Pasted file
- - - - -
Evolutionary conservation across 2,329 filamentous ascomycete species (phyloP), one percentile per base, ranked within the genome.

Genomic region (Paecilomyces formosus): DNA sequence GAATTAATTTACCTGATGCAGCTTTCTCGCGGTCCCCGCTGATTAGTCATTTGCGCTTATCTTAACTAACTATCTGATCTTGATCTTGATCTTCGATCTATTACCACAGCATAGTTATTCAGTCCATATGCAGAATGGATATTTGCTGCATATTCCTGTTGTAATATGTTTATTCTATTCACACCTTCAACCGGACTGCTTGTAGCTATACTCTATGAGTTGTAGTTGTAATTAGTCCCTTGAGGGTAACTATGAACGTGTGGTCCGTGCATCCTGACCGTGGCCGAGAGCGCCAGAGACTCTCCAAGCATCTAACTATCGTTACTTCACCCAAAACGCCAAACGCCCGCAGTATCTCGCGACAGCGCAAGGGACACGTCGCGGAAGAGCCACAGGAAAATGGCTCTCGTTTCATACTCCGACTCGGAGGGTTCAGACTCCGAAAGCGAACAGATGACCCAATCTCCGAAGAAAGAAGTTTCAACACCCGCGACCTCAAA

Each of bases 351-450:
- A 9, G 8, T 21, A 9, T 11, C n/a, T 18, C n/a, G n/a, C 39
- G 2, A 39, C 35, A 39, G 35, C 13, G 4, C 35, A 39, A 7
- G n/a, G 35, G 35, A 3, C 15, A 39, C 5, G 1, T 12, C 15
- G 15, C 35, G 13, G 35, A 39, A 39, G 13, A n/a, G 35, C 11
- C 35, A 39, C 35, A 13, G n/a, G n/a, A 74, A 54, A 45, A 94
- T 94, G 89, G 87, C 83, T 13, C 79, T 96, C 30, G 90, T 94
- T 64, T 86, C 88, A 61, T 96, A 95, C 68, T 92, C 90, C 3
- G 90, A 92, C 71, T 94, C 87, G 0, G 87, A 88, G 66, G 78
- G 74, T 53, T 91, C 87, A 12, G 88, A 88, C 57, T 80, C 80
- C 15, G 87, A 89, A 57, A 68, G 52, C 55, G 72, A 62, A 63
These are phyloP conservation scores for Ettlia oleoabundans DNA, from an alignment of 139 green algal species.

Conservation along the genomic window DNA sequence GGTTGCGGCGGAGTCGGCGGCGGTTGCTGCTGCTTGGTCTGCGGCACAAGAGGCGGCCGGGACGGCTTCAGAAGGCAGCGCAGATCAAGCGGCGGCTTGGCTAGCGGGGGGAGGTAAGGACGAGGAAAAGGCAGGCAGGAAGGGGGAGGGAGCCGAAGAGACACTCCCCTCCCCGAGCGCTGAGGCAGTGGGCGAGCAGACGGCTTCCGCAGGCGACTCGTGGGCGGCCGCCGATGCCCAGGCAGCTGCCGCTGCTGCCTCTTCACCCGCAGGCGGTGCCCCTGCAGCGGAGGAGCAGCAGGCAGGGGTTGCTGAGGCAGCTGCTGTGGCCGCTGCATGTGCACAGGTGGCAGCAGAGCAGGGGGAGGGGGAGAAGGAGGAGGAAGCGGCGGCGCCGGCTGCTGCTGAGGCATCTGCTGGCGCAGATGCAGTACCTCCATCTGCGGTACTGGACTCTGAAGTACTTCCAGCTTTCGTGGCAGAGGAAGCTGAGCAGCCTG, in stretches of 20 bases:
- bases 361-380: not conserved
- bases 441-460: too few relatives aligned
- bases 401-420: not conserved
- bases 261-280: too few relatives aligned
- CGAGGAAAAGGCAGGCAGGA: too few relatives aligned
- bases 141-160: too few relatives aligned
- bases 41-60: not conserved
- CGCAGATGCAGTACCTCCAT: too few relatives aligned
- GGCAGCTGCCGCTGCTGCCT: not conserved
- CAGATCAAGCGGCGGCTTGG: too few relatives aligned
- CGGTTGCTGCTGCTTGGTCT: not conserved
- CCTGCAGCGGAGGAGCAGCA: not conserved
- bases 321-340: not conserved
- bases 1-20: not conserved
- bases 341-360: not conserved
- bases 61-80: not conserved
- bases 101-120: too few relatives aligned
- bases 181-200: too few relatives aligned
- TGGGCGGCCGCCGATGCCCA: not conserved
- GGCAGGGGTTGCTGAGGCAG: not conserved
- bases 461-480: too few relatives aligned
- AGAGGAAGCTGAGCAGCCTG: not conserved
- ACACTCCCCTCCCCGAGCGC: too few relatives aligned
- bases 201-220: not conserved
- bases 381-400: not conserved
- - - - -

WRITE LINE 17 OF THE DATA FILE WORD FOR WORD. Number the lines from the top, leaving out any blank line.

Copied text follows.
- bases 441-460: too few relatives aligned